Changes may be coming to Super Bowl environment in Las Vegas

Savor Super Bowl Sunday.

It might not look the way it does this year ever again.

Westgate sports book director Jay Kornegay expects bettors will shatter last year’s Super Bowl handle of $138.5 million, which topped the previous year’s record by $6 million.

One of the reasons gaming experts say people will bet more than ever before is because bookmakers have developed a menu of proposition bets for every taste.

It isn’t just about whether New England or Philadelphia wins. You can bet who will win the opening coin toss. And Super Bowl bets are crossing over into other sports. Example: Who will be taller, the hockey player who scores the first goal in Sunday’s Vegas Golden Knights-Washington Capitals game or the football player who scores the first touchdown in the Super Bowl?

The push to legalize sports wagering nationwide has gained traction, and advocates are patiently awaiting the Supreme Court to announce their decision on whether the Professional and Amateur Sports Protection Act should be struck down.

If it is, several states have indicated they will take measures to pass legislation to enable sports betting. Among the most aggressive in that pursuit have been the states of New Jersey and Pennsylvania, with New Jersey, which already has a large casino infrastructure in place, vowing to be open before the start of the 2018 football season.

There would be a lot to accomplish in the six months between Super Bowl Sunday and the kickoff to next season, but it’s likely a makeshift operation could be set up, and grander pieces could in place by Super Bowl LIII.

If you’re an Eagles fan, where better to watch this year’s game with a couple thousand of your best friends who are betting on the outcome at a local sports book?

While nationwide sports books could take a bite out of Nevada’s handle, there’s another theory advanced by Pat Christenson, president of Las Vegas Events, the Las Vegas Convention and Visitors Authority’s planning arm for private events.

At a recent LVCVA board meeting, Christenson shared what he thinks will happen when Las Vegas becomes an NFL city — presumably, in 2020, when the Oakland Raiders relocate to the 65,000-seat stadium being built off Interstate 15 and Russell Road.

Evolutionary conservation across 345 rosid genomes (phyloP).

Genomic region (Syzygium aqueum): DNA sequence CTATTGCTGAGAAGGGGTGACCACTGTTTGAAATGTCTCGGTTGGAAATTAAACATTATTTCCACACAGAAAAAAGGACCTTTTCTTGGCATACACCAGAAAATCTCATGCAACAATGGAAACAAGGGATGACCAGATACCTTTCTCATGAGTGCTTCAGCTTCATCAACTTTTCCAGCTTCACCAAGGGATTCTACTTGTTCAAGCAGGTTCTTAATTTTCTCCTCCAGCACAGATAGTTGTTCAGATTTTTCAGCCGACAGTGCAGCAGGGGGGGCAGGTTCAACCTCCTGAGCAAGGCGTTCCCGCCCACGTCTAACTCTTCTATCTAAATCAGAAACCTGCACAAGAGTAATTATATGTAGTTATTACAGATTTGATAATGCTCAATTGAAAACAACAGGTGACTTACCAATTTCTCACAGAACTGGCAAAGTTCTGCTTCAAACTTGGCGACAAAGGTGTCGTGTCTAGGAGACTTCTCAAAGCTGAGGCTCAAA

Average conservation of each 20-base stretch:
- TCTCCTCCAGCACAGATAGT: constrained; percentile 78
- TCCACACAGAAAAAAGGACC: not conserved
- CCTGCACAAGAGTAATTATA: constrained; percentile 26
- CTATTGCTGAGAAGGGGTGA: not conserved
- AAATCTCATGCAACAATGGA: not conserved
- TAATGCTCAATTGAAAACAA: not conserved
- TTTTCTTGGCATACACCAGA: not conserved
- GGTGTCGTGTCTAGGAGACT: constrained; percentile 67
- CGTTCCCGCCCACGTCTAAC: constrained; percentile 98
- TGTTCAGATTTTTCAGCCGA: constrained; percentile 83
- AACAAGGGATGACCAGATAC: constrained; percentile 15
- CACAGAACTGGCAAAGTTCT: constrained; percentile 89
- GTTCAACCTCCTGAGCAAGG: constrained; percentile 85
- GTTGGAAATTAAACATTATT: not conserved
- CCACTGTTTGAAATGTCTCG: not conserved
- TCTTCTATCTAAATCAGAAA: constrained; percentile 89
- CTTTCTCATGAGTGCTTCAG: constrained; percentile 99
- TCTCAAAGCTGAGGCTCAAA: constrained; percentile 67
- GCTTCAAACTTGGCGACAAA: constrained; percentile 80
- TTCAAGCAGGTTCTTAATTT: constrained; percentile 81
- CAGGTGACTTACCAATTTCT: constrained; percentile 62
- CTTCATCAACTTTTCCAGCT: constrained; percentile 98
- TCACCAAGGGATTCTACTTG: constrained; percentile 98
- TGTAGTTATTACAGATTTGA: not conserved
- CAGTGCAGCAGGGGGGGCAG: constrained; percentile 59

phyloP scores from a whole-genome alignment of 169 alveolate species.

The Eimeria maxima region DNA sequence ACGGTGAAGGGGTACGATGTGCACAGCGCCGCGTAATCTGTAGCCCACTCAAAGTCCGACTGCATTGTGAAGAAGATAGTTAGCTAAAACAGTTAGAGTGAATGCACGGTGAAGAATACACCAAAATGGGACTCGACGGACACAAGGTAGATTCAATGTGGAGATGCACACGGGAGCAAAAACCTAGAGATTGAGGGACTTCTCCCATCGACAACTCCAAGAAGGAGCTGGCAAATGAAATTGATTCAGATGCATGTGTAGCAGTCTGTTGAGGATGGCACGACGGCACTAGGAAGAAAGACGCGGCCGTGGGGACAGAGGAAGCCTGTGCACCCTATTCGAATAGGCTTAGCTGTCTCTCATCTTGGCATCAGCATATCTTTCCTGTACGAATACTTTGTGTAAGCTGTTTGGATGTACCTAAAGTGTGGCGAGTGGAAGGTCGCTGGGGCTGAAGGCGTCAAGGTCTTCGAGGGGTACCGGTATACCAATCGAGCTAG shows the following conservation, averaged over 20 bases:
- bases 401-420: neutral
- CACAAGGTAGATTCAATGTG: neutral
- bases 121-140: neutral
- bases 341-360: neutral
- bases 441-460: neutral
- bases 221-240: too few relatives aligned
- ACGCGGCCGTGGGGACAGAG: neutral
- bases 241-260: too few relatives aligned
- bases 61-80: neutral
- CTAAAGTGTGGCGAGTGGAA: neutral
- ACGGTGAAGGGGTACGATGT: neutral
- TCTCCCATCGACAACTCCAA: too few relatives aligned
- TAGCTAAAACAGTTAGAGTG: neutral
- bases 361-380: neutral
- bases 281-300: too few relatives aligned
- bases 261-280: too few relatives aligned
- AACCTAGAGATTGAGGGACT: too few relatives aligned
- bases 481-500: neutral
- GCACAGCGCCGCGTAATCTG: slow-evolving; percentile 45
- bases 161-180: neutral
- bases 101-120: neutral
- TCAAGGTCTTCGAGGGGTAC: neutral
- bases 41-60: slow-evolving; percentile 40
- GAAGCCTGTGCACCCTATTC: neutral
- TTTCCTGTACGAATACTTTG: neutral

Christenson has been one of the ramrods for the National Finals Rodeo, the Super Bowl of rodeo, which occurs in Las Vegas every December. In recent years, attendance for 10 days of events has surpassed 170,000 with more than 200 straight sellouts.

But there usually are thousands more who come to Las Vegas to take in the rodeo ambience. They stay at rodeo-sponsoring resorts and attend fan events where closed-circuit telecasts of the action are presented.

And they have a blast.

Christenson expects that when the Raiders get to Las Vegas, every home game is going to be like Super Bowl Sunday with parties that could include appearances by Raider legends and massive screens showing the action.

Like the spinoff events for the rodeo, it’s likely to start small, but grow with each passing season.

And in the years when the Raiders are competitive and could go to the playoffs and possibly the Super Bowl, the atmosphere would be electric.

As popular as the Raiders are in Las Vegas’ biggest tourism market, California, the potential for regular Super Bowl-like parties could draw thousands of Raider Nation loyalists staying in hotels, eating at restaurants and placing wagers at our sports books.

Contact Richard N. Velotta at rvelotta@reviewjournal.com or 702-477-3893. Follow @RickVelotta on Twitter.

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